Many practical problems, such as the

evaporation of water from a lake under the

influence of the wind or the mixing of two

fluids as they flow in a pipe, involve diffusion

in a moving medium where the bulk motion

is caused by an external force.

Mass diffusion in such cases is complicated

by the fact that chemical species are

transported both by diffusion and by the bulk

motion of the medium (i.e., convection).

The velocities and mass flow rates of species

in a moving medium consist of two

components: one due to molecular diffusion

and one due to convection.

We limit our consideration to systems that involve only two components (species

A and B) in one-dimensional flow (velocity and other properties change in one

direction only, say the x-direction). We also assume the total density (or molar

concentration) of the medium remains constant.

30

velocity, which is the average velocity of a group of molecules at that

location moving under the influence of concentration gradient.

31

would be measured by a velocity sensor such as

a pitot tube, a turbine device, or a hot wire

anemometer inserted into the flow.

Stationary medium (V = 0): A medium whose

mass-average velocity is zero. Therefore, mass

transport in a stationary medium is by diffusion only,

and zero mass-average velocity indicates that there

is no bulk fluid motion.

32

an equal amount of species B must diffuse in the

opposite direction to maintain the density (or the

molar concentration) constant.

This behavior is closely approximated by dilute

gas mixtures and dilute liquid or solid solutions.

For example, when a small amount of gas

diffuses into a liquid, it is reasonable to assume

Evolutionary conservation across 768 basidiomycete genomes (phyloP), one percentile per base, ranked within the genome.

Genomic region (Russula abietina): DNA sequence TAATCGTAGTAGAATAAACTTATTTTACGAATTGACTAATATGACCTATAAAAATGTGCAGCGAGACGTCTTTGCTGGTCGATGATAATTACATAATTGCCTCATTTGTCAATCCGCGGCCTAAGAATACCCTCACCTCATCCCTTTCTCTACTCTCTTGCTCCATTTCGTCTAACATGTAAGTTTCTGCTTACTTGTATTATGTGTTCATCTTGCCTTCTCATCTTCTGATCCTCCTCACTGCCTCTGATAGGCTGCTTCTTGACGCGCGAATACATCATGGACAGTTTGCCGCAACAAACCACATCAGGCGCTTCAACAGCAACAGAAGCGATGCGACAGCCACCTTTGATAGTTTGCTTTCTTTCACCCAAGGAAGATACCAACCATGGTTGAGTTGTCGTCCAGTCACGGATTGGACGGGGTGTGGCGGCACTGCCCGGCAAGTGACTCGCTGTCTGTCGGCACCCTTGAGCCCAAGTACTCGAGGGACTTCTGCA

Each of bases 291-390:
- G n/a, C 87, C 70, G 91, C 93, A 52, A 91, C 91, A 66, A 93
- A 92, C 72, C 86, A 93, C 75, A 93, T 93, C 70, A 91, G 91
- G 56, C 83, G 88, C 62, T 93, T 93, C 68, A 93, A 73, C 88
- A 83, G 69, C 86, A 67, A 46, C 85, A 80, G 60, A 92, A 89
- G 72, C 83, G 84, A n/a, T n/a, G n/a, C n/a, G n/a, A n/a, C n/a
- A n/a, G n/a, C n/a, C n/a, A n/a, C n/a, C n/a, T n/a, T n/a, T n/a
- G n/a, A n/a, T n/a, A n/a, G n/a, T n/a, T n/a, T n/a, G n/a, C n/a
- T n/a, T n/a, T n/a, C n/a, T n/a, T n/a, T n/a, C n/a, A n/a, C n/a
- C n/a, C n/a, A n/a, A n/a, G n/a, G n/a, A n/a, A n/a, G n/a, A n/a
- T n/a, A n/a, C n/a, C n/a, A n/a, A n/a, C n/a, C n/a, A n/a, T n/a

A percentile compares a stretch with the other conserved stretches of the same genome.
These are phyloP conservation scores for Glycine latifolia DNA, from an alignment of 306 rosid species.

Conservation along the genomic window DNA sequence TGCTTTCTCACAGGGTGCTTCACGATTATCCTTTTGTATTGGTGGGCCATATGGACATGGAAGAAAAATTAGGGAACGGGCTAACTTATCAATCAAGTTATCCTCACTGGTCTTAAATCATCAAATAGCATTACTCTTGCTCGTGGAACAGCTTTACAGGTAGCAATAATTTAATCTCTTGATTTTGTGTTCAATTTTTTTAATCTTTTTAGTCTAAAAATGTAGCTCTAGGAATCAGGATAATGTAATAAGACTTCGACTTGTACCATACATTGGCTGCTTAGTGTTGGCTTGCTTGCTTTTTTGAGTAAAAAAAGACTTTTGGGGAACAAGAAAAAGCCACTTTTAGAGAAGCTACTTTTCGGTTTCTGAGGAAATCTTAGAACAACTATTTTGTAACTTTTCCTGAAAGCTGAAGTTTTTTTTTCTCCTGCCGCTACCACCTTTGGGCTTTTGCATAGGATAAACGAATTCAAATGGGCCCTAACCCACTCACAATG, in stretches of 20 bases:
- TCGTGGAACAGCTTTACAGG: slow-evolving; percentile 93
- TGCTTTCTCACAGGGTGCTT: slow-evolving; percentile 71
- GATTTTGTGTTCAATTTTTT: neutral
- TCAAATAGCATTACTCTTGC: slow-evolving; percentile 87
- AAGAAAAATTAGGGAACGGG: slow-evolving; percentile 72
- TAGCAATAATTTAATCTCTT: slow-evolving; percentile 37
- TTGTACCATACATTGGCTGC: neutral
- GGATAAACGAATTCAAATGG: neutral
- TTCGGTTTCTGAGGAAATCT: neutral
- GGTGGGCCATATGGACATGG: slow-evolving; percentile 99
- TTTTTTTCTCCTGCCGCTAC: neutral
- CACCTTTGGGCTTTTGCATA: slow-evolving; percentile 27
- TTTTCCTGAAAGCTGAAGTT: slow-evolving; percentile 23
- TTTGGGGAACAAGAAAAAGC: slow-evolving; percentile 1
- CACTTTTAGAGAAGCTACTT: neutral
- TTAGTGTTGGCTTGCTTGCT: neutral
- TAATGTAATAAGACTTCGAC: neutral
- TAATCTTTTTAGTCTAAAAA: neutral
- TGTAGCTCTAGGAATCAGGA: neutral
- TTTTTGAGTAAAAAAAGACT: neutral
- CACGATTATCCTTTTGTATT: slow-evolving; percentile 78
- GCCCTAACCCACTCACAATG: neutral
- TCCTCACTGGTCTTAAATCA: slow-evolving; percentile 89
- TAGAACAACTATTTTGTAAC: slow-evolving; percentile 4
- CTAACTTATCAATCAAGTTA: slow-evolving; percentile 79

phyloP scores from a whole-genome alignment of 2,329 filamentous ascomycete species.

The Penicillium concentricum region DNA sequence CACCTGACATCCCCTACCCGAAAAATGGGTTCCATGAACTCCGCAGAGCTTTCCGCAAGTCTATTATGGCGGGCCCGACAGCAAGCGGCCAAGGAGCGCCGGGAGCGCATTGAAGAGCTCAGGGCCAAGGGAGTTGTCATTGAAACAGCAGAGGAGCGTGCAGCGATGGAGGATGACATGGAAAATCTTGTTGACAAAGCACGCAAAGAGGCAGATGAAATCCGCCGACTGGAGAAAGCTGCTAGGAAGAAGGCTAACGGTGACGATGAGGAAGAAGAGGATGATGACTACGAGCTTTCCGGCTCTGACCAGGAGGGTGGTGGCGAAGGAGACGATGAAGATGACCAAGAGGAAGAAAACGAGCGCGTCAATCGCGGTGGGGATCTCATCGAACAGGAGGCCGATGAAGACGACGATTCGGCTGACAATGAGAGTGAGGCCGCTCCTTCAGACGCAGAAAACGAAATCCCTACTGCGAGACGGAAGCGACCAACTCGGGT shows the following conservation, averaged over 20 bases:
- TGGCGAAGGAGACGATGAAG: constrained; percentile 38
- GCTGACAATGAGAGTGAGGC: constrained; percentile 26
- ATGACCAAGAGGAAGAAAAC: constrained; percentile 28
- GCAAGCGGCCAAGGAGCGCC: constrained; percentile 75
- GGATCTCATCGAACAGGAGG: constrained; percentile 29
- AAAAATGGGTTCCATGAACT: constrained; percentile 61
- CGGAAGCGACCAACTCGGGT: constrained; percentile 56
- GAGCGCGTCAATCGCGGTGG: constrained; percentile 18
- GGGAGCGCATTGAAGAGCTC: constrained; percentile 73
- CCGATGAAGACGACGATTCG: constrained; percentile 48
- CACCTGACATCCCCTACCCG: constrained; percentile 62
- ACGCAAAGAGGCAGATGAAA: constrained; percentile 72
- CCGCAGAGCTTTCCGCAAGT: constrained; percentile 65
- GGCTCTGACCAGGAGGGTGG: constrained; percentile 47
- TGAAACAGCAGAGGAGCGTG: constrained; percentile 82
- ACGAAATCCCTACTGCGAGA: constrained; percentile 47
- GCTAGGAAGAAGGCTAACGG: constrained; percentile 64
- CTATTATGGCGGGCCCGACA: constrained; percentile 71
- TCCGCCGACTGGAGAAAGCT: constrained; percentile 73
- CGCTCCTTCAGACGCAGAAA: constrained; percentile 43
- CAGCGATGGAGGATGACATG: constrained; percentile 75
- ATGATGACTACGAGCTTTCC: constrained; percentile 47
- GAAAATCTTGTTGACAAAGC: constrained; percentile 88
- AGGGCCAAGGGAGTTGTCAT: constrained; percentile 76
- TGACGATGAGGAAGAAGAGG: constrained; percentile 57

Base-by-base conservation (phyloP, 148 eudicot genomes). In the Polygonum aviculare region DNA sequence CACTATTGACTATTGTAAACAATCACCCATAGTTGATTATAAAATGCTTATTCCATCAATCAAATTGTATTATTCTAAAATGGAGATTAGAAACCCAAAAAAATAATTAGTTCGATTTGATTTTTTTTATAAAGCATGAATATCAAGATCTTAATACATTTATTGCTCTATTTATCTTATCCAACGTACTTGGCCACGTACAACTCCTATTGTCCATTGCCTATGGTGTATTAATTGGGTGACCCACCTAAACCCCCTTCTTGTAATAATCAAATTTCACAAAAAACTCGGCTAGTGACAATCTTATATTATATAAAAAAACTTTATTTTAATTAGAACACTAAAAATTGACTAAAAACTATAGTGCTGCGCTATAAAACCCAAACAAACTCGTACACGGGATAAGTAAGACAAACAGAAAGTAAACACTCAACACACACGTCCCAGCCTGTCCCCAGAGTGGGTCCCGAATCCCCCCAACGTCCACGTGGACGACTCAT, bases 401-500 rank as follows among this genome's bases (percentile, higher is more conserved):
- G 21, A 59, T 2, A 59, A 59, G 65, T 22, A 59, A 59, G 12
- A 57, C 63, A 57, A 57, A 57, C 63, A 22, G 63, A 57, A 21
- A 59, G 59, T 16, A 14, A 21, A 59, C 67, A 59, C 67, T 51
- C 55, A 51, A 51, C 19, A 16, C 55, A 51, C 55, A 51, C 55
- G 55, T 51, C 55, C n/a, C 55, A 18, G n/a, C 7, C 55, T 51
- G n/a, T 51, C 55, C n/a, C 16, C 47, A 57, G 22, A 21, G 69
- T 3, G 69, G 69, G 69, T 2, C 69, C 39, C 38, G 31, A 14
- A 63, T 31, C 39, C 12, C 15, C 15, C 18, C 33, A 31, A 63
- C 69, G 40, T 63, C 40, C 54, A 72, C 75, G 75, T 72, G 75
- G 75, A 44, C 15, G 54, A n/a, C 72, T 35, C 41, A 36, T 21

the density of the liquid to remain constant.

diffusion coefficient of species A into B is equal

to the diffusion coefficient of species B into A.

33

On molar basis:

be equal in magnitude but opposite in sign.

34

Pressure and Temperature

Consider a gas mixture whose total pressure and

temperature are constant throughout.

The assumption of constant mixture density in such

cases will not be accurate unless the gas or gases

with variable concentrations constitute a very small

fraction of the mixture.

However, the molar density C of a mixture remains

constant when the mixture pressure P and

temperature T are constant since

simplification in mass transfer analysis, and thus it

is more convenient to use the molar formulation

when dealing with gas mixtures at constant total

pressure and temperature.

35

Many engineering applications such as heat pipes, cooling ponds, and the familiar

perspiration involve condensation, evaporation, and transpiration in the presence of a

noncondensable gas, and thus the diffusion of a vapor through a stationary (or stagnant)

gas.

To understand and analyze such processes, consider a liquid layer of species A in a tank

surrounded by a gas of species B, such as a layer of liquid water in a tank open to the

atmospheric air at constant pressure P and temperature T.

36

law, and the induced convective flow

described that enhances mass

diffusion is called the Stefan flow.

37

Equimolar Counterdiffusion

Equimolar counterdiffusion

38

MASS CONVECTION

Now we consider mass convection (or convective mass transfer), which is the

transfer of mass between a surface and a moving fluid due to both mass diffusion

and bulk fluid motion.

The analogy between heat and mass convection holds for both forced and natural

convection, laminar and turbulent flow, and internal and external flow.

Mass convection is also complicated because of the complications associated with

fluid flow such as the surface geometry, flow regime, flow velocity, and the variation

of the fluid properties and composition.

Therefore, we have to rely on experimental relations to determine mass transfer.

Mass convection is usually analyzed on a mass basis rather than on a molar basis.

convection, the region of the fluid in which

concentration gradients exist.

39

entrance region where the concentration

profile develops, in addition to the

hydrodynamic and thermal entry regions.

The concentration boundary layer

continues to develop in the flow direction

until its thickness reaches the tube center

and the boundary layers merge.

The distance from the tube inlet to the

location where this merging occurs is

called the concentration entry length Lc,

and the region beyond that point is called

the fully developed region.

40